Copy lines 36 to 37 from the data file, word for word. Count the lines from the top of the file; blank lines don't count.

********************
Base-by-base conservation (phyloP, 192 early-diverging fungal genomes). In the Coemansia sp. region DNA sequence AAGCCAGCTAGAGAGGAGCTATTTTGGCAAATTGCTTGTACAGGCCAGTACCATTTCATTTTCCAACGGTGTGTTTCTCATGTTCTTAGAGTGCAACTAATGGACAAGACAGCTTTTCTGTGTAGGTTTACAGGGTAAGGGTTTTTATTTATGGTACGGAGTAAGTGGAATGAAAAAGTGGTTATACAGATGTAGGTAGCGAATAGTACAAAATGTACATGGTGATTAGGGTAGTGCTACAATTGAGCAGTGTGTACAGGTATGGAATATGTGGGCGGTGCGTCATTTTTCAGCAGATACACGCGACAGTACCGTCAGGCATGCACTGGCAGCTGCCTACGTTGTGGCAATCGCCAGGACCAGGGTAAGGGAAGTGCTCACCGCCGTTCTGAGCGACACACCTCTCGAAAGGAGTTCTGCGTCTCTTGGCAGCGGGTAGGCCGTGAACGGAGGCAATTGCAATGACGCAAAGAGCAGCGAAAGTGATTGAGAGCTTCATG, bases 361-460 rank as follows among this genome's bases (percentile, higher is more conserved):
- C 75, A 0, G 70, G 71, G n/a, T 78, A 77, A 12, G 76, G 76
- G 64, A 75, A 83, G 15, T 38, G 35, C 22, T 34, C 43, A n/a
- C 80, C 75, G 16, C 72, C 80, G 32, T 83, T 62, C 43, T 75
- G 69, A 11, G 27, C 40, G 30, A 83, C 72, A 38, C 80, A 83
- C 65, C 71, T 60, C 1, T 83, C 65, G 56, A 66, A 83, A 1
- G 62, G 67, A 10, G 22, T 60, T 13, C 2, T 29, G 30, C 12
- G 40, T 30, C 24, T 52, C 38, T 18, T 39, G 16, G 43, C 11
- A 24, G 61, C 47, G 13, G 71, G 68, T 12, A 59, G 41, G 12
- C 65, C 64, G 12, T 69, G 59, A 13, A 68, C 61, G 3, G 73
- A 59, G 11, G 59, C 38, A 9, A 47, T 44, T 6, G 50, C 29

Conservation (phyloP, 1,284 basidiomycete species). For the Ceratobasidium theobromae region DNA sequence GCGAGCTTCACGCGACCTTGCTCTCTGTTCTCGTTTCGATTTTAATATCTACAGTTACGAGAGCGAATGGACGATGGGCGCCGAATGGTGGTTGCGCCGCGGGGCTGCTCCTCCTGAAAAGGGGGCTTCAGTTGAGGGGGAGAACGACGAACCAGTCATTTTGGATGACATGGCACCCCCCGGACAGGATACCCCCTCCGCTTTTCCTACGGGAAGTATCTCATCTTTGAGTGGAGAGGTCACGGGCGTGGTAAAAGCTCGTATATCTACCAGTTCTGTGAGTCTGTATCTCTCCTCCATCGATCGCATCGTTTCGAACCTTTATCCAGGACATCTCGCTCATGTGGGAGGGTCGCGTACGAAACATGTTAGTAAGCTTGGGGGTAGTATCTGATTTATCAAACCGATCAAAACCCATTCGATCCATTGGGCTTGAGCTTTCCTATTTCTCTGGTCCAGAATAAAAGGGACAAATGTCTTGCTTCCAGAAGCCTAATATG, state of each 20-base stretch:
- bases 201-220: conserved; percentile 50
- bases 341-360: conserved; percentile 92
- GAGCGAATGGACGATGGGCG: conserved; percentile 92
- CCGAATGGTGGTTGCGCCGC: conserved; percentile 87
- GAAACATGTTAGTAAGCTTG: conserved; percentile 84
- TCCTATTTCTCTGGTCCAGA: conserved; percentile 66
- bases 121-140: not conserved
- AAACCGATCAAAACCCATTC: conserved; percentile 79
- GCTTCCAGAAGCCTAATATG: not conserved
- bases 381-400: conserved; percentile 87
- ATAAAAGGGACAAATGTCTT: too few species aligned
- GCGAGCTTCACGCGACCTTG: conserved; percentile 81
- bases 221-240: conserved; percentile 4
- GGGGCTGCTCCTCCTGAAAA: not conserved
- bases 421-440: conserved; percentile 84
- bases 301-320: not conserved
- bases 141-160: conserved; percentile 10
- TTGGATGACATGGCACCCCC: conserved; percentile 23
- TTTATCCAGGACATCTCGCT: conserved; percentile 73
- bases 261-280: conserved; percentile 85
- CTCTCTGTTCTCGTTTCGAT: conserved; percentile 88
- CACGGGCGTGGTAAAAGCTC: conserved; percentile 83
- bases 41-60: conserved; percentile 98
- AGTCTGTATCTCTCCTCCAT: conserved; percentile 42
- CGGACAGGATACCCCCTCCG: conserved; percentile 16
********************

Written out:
- AGTCTGTATCTCTCCTCCAT: conserved; percentile 42
- CGGACAGGATACCCCCTCCG: conserved; percentile 16